This is a dialogue-heavy chapter in which characters meet up who have not been in the same scenes previously. That’s always a fun opportunity, whereby you can use the juxtaposition to shine a new light on those personalities and see how they react to each other.
This is also an important moment because it’s when Baron Lief – and Captain Holst – realise for the first time that the situation is murkier and more complex than he’d realised. Prior to encountering Stryke, he had assumed that everything had happened according to the king’s whims, and that there was a coordinated effort to destroy Bruckin and reshape the valley. He’s now discovered that there are factions even within the palace, and that Guijus is most likely in deep over his head. Stryke not knowing the truth about the suit of armour is a critical piece of information, and it’ll change Lief’s approach. Imagine, for a moment, what he might have done if he’d managed to return to Bruckin without learning these details.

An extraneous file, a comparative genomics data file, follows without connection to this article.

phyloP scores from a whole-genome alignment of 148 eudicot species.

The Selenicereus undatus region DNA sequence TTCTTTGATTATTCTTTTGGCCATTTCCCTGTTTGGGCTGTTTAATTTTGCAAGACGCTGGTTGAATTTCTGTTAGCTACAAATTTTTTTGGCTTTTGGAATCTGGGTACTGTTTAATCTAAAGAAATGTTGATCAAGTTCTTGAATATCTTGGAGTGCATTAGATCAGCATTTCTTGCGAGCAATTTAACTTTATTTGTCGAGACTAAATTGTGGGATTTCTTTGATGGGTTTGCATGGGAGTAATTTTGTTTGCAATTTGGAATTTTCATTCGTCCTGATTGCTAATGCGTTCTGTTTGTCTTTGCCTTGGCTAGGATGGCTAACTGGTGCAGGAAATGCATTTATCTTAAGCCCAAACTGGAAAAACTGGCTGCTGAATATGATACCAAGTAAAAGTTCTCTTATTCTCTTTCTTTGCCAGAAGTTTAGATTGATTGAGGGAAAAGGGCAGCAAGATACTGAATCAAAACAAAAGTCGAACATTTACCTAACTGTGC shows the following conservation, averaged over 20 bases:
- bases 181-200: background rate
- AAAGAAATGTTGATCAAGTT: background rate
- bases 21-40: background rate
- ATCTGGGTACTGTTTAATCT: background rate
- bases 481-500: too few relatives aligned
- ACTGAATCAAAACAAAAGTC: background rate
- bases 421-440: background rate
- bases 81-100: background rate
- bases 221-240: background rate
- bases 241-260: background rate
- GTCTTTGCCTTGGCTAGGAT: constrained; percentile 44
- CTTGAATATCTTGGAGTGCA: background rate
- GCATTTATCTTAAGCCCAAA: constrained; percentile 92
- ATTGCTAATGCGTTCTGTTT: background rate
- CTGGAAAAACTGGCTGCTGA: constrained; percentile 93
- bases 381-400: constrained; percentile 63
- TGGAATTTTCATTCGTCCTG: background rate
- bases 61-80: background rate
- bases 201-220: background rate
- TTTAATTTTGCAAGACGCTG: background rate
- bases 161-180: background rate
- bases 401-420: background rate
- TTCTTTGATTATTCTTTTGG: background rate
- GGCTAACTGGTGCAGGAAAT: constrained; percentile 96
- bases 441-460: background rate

Much of The Mechanical Crown is about what happens when extreme power is wielded by people with limited understanding and knowledge, and when communications break down. War is so often not an active choice, but a passive state which nations slip into inexorably, almost by accident.
Also, an admission: while these Stryke-focused chapters are important to the story (as subsequent events will attest), they’re also there to serve as tension crankers before we return to the really BIG stuff happening across the border and up in the clouds on Aviar. After two chapter, next week we’ll be heading back there to find out whether Tranton is still with us or not.